£400,000 in funding awarded to support community volunteering opportunities at Tyneside cultural venues

13 April 2022

"This funding will help all the Newcastle Gateshead Cultural Venues to provide opportunities that will enrich the skills, experiences and wellbeing of the volunteers who participate..."

A young woman in overalls standing in front of a large diesel engine at a heritage railway.Image: Volunteer Katie Wright at Stephenson Steam Railway, North Tyneside

A consortium led by Tyne & Wear Archives & Museums (TWAM) is one of 19 projects involving over 160 organisations set to support 7,800 new volunteering opportunities over the next two years, thanks to a £4.6 million Government fund that will level up access to the benefits of volunteering across the country. 

The funding will support cultural organisations in Newcastle and Gateshead which together form the collective, Newcastle Gateshead Cultural Venues, to create and deliver volunteering programmes in their individual venues that attract a diverse volunteer base, explore inclusive volunteering practice and deliver digital volunteering opportunities.

Newcastle Gateshead Cultural Venues (NGCV), includes:

  • Tyne & Wear Archives & Museums’ nine venues
  • BALTIC Centre for Contemporary Art
  • Dance City
  • Life Science Centre
  • Live Theatre
  • Northern Stage
  • Sage Gateshead
  • Seven Stories
  • Theatre Royal
  • Tyneside Cinema

Tyne & Wear Archives & Museums has been awarded £400,000 by the Department for Digital, Culture, Media and Sport, delivered by Arts Council England.

The Tyneside project will embed volunteering in the partner cultural venues to collectively support the ambitions and wellbeing of North East communities.

Activity will include a 2-year volunteering programme, reaching 650 participants, recruiting volunteers from communities who are underrepresented with a focus on young people, people who are socio-economically diverse and people facing barriers to participation.

The cultural venue partners will also explore how digital technology can be used in volunteering and how virtual roles can be offered.

Keith Merrin, Director of Tyne & Wear Archives & Museums, said:

“This funding will help all the Newcastle Gateshead Cultural Venues to provide opportunities that will enrich the skills, experiences and wellbeing of the volunteers who participate and also bring more diverse perspectives and ideas into our cultural venues.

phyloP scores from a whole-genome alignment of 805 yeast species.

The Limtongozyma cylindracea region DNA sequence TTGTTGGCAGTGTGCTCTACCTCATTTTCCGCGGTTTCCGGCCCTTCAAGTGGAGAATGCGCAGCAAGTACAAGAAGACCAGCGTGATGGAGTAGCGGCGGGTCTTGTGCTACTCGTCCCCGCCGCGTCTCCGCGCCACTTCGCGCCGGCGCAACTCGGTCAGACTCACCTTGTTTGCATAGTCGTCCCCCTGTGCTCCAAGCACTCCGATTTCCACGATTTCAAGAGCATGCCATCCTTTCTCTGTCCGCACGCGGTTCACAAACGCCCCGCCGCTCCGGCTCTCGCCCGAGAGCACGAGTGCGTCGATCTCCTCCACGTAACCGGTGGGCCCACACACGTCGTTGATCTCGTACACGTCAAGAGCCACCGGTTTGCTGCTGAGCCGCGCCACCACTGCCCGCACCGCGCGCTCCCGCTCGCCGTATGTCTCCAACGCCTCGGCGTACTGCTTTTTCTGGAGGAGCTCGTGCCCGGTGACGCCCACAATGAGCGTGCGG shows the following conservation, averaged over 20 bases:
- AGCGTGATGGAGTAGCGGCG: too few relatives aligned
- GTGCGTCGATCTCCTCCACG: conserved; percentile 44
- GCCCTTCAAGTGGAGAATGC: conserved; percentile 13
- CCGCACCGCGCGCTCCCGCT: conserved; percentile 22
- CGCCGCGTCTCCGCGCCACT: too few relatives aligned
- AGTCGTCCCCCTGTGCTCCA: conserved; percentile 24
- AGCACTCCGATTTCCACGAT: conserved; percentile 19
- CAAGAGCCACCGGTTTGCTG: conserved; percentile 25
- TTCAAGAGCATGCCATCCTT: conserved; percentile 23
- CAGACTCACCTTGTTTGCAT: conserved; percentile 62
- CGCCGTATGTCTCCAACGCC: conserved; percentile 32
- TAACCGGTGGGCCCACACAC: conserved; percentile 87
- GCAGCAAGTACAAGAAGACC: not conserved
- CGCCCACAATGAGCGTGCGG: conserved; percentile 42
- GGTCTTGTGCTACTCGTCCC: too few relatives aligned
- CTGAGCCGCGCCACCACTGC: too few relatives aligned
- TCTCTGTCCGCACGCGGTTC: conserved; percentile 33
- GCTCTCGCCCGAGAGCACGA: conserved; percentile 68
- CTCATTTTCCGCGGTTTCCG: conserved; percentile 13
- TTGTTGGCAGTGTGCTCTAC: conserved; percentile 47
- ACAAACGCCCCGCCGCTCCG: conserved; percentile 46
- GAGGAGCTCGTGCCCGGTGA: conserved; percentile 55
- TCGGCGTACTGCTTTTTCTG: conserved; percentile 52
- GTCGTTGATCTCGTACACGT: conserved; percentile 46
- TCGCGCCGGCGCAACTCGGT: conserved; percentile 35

“Volunteering is essential to museums, galleries and cultural venues. We currently have many valued volunteers that support TWAM with a wide range of tasks from assisting at events to driving and maintaining our steam trains.

“In turn volunteers get a variety of benefits from the experience, from skills development to increased confidence to meeting new people. This project is particularly about reaching new people – those who don’t traditionally engage with museums, galleries or theatres.”

The Volunteering Futures Fund was launched last year and will be distributed by Arts Council England. It will break down barriers to volunteering and enable organisations across the arts, culture, sport, civil society, youth and heritage sectors to continue their valuable work within local communities whilst volunteers enjoy the personal benefits of making a difference. 

Those set to benefit most from the funding include young people and people with disabilities. Colleges, local councils, schools, health and wellbeing organisations are also among the recipients of the Fund.

Arts Council England have awarded these organisations in order to respond to demand from a wide range of beneficiaries, such as from those who may be experiencing loneliness or social isolation, to young people in the LGBTQ community, people with learning difficulties and complex needs. 

A full list of funded projects can be found here: gov.uk/government/news/thousands-of-new-community-volunteering-opportunities-thanks-to-government-investment

Culture Secretary Nadine Dorries said:

“As we have seen throughout the pandemic, volunteering offers a wealth of benefits to both the volunteers and the organisations who rely on their help, encouraging acts of generosity, public spirit and neighbourliness.

“The Volunteering Futures Fund will deliver a step-change in connecting those who may be isolated, lonely or experiencing any number of potential barriers to get involved in volunteering.

“I’m delighted that more than 160 organisations will now benefit from £4.6 million in Government funding to enhance collaboration between local councils, the public sector, and civil society.”

The £4.6 million UK Government funding is being awarded and distributed via Arts Council England. Grants of £100,000 or more have been awarded following an Arts Council competitive process launched in November 2021. There are 19 lead organisations that will work with more than 160 partner organisations to deliver volunteering opportunities at a local level across England. 

An additional £2.2 million has been distributed by Pears Foundation and NHS Charities Together.

Darren Henley, CEO of Arts Council England said:

“There’s an abundance of evidence to show that volunteering can be a key factor in helping people lead happier lives.

“This new investment will enrich villages, towns and cities across England, increasing health and well-being and decreasing loneliness and isolation.” 

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